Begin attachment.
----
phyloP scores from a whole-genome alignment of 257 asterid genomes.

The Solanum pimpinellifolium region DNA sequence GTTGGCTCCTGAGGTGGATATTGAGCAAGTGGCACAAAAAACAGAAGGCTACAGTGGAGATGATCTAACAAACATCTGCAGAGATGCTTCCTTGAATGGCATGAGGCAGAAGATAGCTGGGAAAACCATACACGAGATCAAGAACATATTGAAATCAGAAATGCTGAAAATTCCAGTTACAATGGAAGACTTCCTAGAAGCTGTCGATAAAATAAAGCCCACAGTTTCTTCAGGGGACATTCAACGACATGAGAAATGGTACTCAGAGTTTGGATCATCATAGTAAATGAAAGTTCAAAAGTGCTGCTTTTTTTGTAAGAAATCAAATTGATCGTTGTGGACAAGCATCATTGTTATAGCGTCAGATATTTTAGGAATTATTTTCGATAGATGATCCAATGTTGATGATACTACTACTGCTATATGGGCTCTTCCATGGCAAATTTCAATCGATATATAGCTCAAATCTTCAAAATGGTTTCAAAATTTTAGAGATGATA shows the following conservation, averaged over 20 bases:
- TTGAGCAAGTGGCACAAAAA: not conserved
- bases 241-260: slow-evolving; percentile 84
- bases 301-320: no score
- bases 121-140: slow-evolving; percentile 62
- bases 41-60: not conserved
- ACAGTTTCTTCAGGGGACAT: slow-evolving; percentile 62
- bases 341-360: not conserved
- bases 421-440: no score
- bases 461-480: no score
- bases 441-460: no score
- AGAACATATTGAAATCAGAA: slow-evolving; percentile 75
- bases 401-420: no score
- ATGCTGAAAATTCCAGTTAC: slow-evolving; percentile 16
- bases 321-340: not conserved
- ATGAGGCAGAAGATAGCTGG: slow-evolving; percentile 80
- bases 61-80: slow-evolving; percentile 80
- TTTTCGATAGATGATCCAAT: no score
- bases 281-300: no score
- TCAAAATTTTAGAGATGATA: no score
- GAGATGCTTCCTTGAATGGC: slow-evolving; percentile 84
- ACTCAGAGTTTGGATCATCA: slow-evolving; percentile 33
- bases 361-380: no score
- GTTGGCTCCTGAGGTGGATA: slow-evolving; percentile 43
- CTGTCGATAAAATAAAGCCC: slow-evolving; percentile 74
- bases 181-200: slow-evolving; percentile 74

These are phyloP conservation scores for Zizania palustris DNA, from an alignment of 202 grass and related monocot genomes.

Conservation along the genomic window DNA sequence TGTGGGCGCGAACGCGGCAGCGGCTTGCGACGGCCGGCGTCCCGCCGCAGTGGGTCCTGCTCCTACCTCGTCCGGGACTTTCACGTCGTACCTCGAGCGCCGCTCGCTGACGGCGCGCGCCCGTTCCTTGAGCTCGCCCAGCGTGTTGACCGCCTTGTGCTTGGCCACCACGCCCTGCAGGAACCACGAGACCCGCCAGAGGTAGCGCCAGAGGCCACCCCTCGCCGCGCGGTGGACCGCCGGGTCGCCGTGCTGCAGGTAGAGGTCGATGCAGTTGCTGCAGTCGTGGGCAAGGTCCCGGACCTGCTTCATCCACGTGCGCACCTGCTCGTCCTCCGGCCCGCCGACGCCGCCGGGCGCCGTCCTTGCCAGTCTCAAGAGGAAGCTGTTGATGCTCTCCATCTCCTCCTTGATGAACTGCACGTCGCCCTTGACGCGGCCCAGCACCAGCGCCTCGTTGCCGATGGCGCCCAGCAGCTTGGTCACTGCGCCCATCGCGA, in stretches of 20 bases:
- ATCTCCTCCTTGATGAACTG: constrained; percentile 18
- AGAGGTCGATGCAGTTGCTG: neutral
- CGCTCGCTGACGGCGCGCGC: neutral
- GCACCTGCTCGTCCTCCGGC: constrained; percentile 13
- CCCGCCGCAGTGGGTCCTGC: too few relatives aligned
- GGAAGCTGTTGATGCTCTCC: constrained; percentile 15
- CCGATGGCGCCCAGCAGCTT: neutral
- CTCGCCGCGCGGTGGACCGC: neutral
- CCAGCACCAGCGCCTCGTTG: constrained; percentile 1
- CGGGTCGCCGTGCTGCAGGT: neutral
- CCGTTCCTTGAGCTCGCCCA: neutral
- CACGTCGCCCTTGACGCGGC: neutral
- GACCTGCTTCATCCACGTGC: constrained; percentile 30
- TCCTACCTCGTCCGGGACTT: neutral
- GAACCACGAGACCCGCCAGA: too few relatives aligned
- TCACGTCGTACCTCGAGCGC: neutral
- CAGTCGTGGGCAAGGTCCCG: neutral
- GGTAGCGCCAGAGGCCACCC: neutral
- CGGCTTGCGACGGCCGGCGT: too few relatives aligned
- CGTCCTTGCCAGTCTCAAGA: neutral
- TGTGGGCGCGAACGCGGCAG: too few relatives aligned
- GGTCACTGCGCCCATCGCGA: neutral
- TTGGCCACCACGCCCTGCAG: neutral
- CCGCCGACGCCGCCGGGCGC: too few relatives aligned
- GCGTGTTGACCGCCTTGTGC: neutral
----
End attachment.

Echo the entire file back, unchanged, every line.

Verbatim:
phyloP scores from a whole-genome alignment of 257 asterid genomes.

The Solanum pimpinellifolium region DNA sequence GTTGGCTCCTGAGGTGGATATTGAGCAAGTGGCACAAAAAACAGAAGGCTACAGTGGAGATGATCTAACAAACATCTGCAGAGATGCTTCCTTGAATGGCATGAGGCAGAAGATAGCTGGGAAAACCATACACGAGATCAAGAACATATTGAAATCAGAAATGCTGAAAATTCCAGTTACAATGGAAGACTTCCTAGAAGCTGTCGATAAAATAAAGCCCACAGTTTCTTCAGGGGACATTCAACGACATGAGAAATGGTACTCAGAGTTTGGATCATCATAGTAAATGAAAGTTCAAAAGTGCTGCTTTTTTTGTAAGAAATCAAATTGATCGTTGTGGACAAGCATCATTGTTATAGCGTCAGATATTTTAGGAATTATTTTCGATAGATGATCCAATGTTGATGATACTACTACTGCTATATGGGCTCTTCCATGGCAAATTTCAATCGATATATAGCTCAAATCTTCAAAATGGTTTCAAAATTTTAGAGATGATA shows the following conservation, averaged over 20 bases:
- TTGAGCAAGTGGCACAAAAA: not conserved
- bases 241-260: slow-evolving; percentile 84
- bases 301-320: no score
- bases 121-140: slow-evolving; percentile 62
- bases 41-60: not conserved
- ACAGTTTCTTCAGGGGACAT: slow-evolving; percentile 62
- bases 341-360: not conserved
- bases 421-440: no score
- bases 461-480: no score
- bases 441-460: no score
- AGAACATATTGAAATCAGAA: slow-evolving; percentile 75
- bases 401-420: no score
- ATGCTGAAAATTCCAGTTAC: slow-evolving; percentile 16
- bases 321-340: not conserved
- ATGAGGCAGAAGATAGCTGG: slow-evolving; percentile 80
- bases 61-80: slow-evolving; percentile 80
- TTTTCGATAGATGATCCAAT: no score
- bases 281-300: no score
- TCAAAATTTTAGAGATGATA: no score
- GAGATGCTTCCTTGAATGGC: slow-evolving; percentile 84
- ACTCAGAGTTTGGATCATCA: slow-evolving; percentile 33
- bases 361-380: no score
- GTTGGCTCCTGAGGTGGATA: slow-evolving; percentile 43
- CTGTCGATAAAATAAAGCCC: slow-evolving; percentile 74
- bases 181-200: slow-evolving; percentile 74

These are phyloP conservation scores for Zizania palustris DNA, from an alignment of 202 grass and related monocot genomes.

Conservation along the genomic window DNA sequence TGTGGGCGCGAACGCGGCAGCGGCTTGCGACGGCCGGCGTCCCGCCGCAGTGGGTCCTGCTCCTACCTCGTCCGGGACTTTCACGTCGTACCTCGAGCGCCGCTCGCTGACGGCGCGCGCCCGTTCCTTGAGCTCGCCCAGCGTGTTGACCGCCTTGTGCTTGGCCACCACGCCCTGCAGGAACCACGAGACCCGCCAGAGGTAGCGCCAGAGGCCACCCCTCGCCGCGCGGTGGACCGCCGGGTCGCCGTGCTGCAGGTAGAGGTCGATGCAGTTGCTGCAGTCGTGGGCAAGGTCCCGGACCTGCTTCATCCACGTGCGCACCTGCTCGTCCTCCGGCCCGCCGACGCCGCCGGGCGCCGTCCTTGCCAGTCTCAAGAGGAAGCTGTTGATGCTCTCCATCTCCTCCTTGATGAACTGCACGTCGCCCTTGACGCGGCCCAGCACCAGCGCCTCGTTGCCGATGGCGCCCAGCAGCTTGGTCACTGCGCCCATCGCGA, in stretches of 20 bases:
- ATCTCCTCCTTGATGAACTG: constrained; percentile 18
- AGAGGTCGATGCAGTTGCTG: neutral
- CGCTCGCTGACGGCGCGCGC: neutral
- GCACCTGCTCGTCCTCCGGC: constrained; percentile 13
- CCCGCCGCAGTGGGTCCTGC: too few relatives aligned
- GGAAGCTGTTGATGCTCTCC: constrained; percentile 15
- CCGATGGCGCCCAGCAGCTT: neutral
- CTCGCCGCGCGGTGGACCGC: neutral
- CCAGCACCAGCGCCTCGTTG: constrained; percentile 1
- CGGGTCGCCGTGCTGCAGGT: neutral
- CCGTTCCTTGAGCTCGCCCA: neutral
- CACGTCGCCCTTGACGCGGC: neutral
- GACCTGCTTCATCCACGTGC: constrained; percentile 30
- TCCTACCTCGTCCGGGACTT: neutral
- GAACCACGAGACCCGCCAGA: too few relatives aligned
- TCACGTCGTACCTCGAGCGC: neutral
- CAGTCGTGGGCAAGGTCCCG: neutral
- GGTAGCGCCAGAGGCCACCC: neutral
- CGGCTTGCGACGGCCGGCGT: too few relatives aligned
- CGTCCTTGCCAGTCTCAAGA: neutral
- TGTGGGCGCGAACGCGGCAG: too few relatives aligned
- GGTCACTGCGCCCATCGCGA: neutral
- TTGGCCACCACGCCCTGCAG: neutral
- CCGCCGACGCCGCCGGGCGC: too few relatives aligned
- GCGTGTTGACCGCCTTGTGC: neutral